The impact of moral suasion on Internet HIV/AIDS support groups: Evidence from a discussion of seropositivity disclosure ethics

Rier, David A.
October 2007
Health Sociology Review;Oct2007, Vol. 16 Issue 3/4, p237
Academic Journal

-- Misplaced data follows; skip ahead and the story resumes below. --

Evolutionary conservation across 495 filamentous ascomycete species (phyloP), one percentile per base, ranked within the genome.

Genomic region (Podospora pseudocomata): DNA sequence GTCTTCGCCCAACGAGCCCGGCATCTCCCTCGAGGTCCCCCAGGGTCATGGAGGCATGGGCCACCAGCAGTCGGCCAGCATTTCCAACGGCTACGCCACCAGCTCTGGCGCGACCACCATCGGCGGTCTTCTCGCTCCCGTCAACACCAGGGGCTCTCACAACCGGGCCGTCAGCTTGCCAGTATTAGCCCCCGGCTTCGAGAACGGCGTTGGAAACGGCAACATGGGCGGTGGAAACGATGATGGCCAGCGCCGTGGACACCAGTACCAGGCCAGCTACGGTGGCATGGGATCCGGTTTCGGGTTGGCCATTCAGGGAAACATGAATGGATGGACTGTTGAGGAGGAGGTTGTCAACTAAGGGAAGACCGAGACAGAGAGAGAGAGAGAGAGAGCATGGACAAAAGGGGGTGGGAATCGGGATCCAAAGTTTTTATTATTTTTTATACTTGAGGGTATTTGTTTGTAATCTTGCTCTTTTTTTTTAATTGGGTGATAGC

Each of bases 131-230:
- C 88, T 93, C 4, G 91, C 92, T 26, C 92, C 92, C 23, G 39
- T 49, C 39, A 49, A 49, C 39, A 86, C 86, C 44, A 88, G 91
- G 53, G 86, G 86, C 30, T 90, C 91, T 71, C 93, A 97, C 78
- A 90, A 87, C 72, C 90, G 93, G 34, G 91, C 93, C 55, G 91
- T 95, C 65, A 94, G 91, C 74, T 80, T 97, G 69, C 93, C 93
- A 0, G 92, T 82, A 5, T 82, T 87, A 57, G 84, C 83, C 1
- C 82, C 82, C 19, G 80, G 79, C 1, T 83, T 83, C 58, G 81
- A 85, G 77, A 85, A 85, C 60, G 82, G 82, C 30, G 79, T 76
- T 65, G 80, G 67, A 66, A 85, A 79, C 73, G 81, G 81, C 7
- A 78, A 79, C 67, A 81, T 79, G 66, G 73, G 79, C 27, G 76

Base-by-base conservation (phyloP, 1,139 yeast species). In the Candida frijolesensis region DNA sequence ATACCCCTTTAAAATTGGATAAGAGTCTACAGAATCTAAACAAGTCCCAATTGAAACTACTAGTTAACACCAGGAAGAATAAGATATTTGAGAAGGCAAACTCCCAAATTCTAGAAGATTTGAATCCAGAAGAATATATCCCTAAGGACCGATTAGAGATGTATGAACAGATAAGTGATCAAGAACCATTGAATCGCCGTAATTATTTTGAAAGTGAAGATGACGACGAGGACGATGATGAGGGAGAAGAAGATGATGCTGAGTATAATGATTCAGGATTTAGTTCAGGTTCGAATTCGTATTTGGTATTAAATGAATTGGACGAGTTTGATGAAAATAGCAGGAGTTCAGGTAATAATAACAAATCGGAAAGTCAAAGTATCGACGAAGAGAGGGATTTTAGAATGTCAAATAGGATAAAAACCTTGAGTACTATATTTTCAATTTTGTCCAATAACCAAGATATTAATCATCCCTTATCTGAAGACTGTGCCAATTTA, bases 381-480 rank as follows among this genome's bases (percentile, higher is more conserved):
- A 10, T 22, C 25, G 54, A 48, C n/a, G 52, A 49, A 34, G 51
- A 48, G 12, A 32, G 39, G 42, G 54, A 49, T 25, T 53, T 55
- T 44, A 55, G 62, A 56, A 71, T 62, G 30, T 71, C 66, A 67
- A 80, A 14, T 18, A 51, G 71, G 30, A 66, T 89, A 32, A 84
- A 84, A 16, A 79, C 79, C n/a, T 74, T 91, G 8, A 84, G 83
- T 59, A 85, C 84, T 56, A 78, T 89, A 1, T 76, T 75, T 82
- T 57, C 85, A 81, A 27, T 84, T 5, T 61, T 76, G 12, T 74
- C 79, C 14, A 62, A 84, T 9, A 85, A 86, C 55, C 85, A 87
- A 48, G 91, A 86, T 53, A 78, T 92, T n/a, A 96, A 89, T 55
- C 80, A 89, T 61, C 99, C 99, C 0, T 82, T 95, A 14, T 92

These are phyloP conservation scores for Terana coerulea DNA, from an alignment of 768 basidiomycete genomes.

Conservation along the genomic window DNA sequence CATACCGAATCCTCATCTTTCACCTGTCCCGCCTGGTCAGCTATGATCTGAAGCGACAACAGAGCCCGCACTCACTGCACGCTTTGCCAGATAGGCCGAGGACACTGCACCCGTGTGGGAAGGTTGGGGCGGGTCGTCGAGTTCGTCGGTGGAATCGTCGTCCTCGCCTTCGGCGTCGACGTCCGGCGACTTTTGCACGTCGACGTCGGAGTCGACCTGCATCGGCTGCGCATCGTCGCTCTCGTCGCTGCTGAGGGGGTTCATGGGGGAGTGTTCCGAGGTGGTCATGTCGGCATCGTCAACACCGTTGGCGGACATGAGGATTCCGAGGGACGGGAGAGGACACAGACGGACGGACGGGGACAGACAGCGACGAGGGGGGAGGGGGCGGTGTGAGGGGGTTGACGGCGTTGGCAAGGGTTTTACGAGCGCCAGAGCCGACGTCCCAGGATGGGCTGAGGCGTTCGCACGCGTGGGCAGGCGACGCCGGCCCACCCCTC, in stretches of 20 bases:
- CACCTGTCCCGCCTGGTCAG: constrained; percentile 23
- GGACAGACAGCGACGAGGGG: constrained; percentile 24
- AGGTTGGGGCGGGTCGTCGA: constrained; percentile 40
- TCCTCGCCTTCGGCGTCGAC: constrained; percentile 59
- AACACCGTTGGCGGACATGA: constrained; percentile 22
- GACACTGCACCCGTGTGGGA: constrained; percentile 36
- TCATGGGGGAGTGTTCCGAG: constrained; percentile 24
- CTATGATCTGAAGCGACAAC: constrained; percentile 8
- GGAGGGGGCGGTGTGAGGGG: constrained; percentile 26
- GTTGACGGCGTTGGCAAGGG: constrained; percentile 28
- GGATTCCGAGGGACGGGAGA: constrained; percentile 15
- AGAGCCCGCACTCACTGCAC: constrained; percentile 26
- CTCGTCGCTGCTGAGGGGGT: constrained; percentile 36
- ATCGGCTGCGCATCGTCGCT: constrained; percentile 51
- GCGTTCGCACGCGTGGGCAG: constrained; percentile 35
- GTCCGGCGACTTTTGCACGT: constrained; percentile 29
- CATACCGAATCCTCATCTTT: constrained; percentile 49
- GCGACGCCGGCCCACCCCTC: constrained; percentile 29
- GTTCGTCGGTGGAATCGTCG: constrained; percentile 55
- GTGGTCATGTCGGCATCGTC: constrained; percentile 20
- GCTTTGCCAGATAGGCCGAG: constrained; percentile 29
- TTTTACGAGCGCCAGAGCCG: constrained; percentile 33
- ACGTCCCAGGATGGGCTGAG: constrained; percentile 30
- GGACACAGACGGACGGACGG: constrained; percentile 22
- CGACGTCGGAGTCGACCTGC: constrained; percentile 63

Internet support groups are widely considered friendly, non-judgmental 'safe spaces' for exchanging support and information. However, online HIV/AIDS support group discussions of seropositivity disclosure ethics show that morality is hotly debated, sometimes in very harsh, judgmental terms. This paper is based on a wider study of over 16,000 pages downloaded from 16 different HIV/AIDS support groups. It presents a single discussion 'thread' in which group pressure persuades a fellow-participant to retreat (at least verbally) from initial unwillingness to disclose his seropositivity to partners. This paper demonstrates the impact of group discussions, and their potential as agents of change. The Discussion considers why such examples are rare, and what conditions might produce them. It locates this thread within the tradition of community empowerment, and assesses the suitability of Habermas' concept of the ideal speech situation to understanding online support and discourse. Implications for public health are discussed, as are study limitations.


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